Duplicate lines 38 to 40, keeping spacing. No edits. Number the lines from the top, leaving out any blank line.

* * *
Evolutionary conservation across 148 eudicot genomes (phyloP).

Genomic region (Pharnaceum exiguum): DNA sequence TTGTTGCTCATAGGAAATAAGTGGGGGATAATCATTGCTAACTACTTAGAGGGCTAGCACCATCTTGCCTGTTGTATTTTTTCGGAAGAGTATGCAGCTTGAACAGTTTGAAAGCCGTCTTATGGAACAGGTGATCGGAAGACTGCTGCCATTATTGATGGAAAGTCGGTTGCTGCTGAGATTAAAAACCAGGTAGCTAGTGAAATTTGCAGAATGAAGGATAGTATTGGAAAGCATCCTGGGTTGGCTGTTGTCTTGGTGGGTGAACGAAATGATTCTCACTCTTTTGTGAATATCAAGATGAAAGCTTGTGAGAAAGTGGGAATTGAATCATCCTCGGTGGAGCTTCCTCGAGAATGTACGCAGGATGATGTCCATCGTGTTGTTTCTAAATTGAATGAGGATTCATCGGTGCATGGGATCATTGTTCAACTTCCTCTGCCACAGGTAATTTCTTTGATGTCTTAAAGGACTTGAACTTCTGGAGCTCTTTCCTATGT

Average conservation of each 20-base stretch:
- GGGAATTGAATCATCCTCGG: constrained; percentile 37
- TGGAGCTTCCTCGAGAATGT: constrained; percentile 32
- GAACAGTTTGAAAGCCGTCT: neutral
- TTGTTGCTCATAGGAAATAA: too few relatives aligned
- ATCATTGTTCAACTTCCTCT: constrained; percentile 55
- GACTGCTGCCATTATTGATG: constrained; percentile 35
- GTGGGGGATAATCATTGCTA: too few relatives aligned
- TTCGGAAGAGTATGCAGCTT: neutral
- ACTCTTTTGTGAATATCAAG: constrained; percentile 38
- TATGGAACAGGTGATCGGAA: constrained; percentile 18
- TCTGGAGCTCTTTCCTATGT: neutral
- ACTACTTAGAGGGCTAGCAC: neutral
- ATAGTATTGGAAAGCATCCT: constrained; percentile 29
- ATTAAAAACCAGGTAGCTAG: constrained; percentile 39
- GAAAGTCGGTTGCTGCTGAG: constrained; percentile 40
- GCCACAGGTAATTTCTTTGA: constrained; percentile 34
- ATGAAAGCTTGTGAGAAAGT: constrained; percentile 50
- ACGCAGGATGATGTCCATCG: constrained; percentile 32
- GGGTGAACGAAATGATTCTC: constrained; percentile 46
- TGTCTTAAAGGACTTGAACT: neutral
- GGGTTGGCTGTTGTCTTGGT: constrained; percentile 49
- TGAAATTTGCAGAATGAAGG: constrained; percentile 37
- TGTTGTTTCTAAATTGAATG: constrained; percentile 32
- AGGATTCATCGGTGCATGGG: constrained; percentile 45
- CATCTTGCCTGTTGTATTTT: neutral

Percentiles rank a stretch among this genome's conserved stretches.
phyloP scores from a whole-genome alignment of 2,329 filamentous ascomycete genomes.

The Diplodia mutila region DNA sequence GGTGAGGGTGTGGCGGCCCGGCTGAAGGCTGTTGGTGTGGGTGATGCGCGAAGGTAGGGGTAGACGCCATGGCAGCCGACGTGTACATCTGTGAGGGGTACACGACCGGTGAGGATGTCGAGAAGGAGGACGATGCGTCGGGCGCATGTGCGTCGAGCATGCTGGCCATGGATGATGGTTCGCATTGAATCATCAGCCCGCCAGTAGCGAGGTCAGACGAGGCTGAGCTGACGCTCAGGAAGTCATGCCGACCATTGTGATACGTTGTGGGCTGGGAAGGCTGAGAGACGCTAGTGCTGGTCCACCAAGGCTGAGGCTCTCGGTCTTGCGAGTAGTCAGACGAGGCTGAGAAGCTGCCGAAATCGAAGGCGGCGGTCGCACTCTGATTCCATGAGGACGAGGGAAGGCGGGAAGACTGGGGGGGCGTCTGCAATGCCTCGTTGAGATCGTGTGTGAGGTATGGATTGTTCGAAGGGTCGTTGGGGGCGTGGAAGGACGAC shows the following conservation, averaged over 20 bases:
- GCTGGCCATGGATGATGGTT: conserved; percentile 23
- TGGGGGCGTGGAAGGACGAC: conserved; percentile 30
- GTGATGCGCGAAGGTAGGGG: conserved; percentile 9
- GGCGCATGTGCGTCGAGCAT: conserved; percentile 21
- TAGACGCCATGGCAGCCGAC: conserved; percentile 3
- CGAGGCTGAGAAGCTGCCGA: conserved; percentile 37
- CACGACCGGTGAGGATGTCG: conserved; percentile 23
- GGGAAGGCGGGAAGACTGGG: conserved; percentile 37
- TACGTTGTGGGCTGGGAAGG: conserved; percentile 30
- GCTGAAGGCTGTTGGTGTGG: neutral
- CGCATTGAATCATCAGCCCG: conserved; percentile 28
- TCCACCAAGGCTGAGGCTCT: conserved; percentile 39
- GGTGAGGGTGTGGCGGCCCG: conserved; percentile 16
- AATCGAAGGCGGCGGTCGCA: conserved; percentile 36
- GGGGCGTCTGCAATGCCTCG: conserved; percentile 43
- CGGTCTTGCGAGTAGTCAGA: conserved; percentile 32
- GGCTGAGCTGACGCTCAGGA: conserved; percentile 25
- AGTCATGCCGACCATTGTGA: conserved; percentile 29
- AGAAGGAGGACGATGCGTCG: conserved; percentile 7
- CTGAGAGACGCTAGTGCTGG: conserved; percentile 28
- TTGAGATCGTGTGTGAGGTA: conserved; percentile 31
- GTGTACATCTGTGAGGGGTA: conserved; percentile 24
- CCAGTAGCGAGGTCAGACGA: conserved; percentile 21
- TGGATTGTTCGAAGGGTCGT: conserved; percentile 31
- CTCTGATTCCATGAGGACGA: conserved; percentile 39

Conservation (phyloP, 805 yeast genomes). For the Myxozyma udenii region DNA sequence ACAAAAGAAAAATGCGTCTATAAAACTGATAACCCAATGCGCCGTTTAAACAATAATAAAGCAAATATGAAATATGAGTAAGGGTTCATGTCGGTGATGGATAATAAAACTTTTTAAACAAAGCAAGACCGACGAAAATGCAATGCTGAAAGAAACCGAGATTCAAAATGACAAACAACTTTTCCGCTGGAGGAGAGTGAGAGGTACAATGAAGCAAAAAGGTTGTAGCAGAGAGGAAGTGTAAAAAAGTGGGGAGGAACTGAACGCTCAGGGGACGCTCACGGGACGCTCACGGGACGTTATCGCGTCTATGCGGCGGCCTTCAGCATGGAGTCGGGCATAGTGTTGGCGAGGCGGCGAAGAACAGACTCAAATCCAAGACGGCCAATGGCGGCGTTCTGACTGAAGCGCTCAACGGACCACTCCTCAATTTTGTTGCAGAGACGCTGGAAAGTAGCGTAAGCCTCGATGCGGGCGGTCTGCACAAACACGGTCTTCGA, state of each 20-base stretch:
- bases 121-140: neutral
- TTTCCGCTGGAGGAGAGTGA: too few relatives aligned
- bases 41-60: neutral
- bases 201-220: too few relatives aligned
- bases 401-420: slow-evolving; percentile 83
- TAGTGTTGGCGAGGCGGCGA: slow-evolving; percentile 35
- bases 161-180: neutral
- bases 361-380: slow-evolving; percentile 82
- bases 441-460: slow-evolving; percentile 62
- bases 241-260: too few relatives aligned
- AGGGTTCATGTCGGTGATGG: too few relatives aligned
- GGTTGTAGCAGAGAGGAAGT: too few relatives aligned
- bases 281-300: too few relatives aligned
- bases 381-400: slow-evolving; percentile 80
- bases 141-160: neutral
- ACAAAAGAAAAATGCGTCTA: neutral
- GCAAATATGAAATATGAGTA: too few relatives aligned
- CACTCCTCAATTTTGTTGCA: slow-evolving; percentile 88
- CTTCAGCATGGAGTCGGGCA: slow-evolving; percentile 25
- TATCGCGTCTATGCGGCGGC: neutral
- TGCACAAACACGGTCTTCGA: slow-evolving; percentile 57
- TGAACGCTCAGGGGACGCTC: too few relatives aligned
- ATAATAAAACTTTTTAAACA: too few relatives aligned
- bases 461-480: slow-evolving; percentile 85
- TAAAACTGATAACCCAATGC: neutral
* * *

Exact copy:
- CACGACCGGTGAGGATGTCG: conserved; percentile 23
- GGGAAGGCGGGAAGACTGGG: conserved; percentile 37
- TACGTTGTGGGCTGGGAAGG: conserved; percentile 30